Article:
Sher-e-Bangla National Stadium

Photograph courtesy: Wikimedia Commons

As Bangladesh takes on India in the Asia Cup 2016 final today at the Sher-e-Bangla National Cricket Stadium in Dhaka, we turn our spotlight to one of subcontinent’s best-known cricket stadiums. Over the years, as the center of power for cricket has shifted from England to the subcontinent, where the game enjoys far more popularity, stadiums have gotten bigger, better and far more sophisticated than ever before. India itself has more than its share of world-class cricket stadiums — from Eden Gardens in the east to Wankhede in the west — but we are not alone. Bangladesh, which has emerged has a strong team over the last few years, has been seeing a fair amount of action too. As with Sri Lanka, tourists are slowly but surely getting more and more curious about Bangladesh. While it may still be a while before Bangladesh achieves the kind of popularity as Sri Lanka as a tourist hub, it is safe to say that the trickle has begun. It is not for nothing that the Indian government is willing to spend Rs 5.8 billion to connect the two countries by train (ALSO READ Now, travel from India to Bangladesh by train). Also Read - After Parth Samthaan, Balaji Telefilms' Creative Head Tanusri Dasgupta Gets COVID-19

And so as the two neighbors take on each other in the finals of the Asia Cup 2016 we take a look at the Sher-e-Bangla National Cricket Stadium, which is, without a doubt, one of the best stadiums in the subcontinent. Also Read - Punjab Lockdown Extension News: State to Further Impose Restrictions to Contain Coronavirus

1. Located in Mirpur, a suburb of Bangladesh’s capital city Dhaka, the Sher-e-Bangla National Cricket Stadium has a capacity of about 25,000 people. To put this into perspective, Mumbai’s Wankhede Stadium sits a little over 33,000 people while Eden Gardens, that gem in our crown, has a capacity of more than 66,000. Also Read - Actor-Singer Divya Chouksey Dies Due to Cancer After Bidding Goodbye to Fans in an Instagram Post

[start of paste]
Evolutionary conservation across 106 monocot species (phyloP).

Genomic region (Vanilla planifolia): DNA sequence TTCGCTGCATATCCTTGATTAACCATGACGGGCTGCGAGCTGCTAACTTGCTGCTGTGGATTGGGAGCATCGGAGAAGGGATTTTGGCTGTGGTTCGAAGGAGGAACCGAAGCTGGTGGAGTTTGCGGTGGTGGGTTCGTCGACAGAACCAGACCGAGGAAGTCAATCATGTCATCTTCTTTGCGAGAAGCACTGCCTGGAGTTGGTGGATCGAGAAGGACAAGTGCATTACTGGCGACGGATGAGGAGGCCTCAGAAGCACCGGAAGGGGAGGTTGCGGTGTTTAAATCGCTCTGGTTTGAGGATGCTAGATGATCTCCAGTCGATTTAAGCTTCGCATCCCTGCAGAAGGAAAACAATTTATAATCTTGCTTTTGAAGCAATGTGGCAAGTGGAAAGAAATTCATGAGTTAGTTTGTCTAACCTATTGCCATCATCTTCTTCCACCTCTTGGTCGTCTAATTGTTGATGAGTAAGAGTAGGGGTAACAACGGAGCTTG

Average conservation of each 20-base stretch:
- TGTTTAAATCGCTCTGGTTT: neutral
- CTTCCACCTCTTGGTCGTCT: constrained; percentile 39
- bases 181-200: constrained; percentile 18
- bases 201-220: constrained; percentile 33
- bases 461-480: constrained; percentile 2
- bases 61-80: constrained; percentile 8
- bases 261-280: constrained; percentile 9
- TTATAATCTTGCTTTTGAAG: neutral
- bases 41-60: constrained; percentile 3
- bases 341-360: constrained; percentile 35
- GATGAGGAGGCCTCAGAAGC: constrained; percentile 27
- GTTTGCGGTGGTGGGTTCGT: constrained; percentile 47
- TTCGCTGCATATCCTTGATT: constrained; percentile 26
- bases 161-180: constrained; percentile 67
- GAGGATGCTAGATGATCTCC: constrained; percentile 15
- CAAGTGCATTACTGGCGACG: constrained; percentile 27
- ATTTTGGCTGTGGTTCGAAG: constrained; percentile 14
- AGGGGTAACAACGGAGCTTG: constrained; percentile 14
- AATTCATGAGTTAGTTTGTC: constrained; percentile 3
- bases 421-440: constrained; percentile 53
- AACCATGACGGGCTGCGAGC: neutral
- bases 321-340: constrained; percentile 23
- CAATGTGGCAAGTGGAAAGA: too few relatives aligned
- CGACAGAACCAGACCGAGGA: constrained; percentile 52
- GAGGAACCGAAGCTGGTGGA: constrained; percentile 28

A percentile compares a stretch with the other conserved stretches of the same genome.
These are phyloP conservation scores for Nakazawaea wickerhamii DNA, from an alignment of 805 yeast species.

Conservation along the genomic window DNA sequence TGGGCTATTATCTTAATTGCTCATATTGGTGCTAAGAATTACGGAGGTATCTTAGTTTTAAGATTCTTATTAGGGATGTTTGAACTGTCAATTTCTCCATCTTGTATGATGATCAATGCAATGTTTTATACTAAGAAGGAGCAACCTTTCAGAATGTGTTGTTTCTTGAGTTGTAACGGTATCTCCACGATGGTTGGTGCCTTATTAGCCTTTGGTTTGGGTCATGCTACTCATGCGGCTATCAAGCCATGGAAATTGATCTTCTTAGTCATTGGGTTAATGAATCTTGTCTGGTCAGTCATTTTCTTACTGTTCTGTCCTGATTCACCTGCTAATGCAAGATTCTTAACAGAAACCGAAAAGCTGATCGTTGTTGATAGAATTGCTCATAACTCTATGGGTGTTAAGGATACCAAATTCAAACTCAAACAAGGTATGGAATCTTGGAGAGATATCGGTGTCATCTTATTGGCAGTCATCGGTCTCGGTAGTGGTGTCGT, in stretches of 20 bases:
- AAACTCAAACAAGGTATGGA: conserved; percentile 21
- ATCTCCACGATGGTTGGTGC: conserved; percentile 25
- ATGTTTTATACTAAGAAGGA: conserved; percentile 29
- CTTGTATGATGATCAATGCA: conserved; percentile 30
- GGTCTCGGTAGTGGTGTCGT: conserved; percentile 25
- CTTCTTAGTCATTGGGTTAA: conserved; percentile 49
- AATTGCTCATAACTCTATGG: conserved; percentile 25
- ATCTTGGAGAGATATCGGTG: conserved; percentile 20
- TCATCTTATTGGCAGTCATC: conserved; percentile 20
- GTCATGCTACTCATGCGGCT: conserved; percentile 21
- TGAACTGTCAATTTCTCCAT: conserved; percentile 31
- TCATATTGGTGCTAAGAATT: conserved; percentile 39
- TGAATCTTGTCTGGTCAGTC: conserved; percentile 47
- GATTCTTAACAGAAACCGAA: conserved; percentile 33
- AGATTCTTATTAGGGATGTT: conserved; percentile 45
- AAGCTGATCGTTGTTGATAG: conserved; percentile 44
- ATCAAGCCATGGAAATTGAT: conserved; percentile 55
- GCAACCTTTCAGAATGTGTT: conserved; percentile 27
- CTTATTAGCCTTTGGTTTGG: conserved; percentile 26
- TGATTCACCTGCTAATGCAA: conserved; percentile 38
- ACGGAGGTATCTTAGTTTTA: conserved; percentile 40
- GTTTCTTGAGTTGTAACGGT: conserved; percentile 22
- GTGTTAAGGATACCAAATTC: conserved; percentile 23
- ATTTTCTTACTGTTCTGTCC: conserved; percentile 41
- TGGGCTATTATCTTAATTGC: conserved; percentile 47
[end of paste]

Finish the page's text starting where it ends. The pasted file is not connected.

2. The Sher-e-Bangla National Cricket Stadium has been named after AK Fazlul Huq, the well-respected Bengali statesman who had been accorded the title Sher-e-Bangla (or Tiger of Bengal).

Sher-e-Bangla National Stadium

Photograph courtesy: Wikimedia Commons

3. Until 2009, the stadium was equipped only to play day games. It was in 2009 when the Bangladesh Cricket Board fitted it with floodlights to prepare it for day-night games, quite like the India vs Bangladesh game being played today.

4. Interestingly, Sher-e-Bangla National Cricket Stadium was never designed to play cricket! The venue of the Asia Cup 2016 finals was originally a football and athletics stadium! It was constructed in the late ‘80s and even hosted the 1987 Asian Club Championship. It was in 2004 that the Bangladesh Cricket Board took it over and made it home to the women’s and men’s national cricket team.

5. Being situated on the Ganges Delta, Bangladesh is often prone to floods. And one of the most striking features of the Sher-e-Bangla National Cricket Stadium is one that cannot be seen: its drainage system. As part of the extensive renovation work, the athletics tracks on the grounds were dug up, all the red clay was removed, pipes laid out and then covered up with rock chips and sand followed grass.

After the extensive work, the Sher-e-Bangla National Cricket Stadium, hosted its first Test match on May 25, 2007. And who played Bangladesh in the match? India, of course!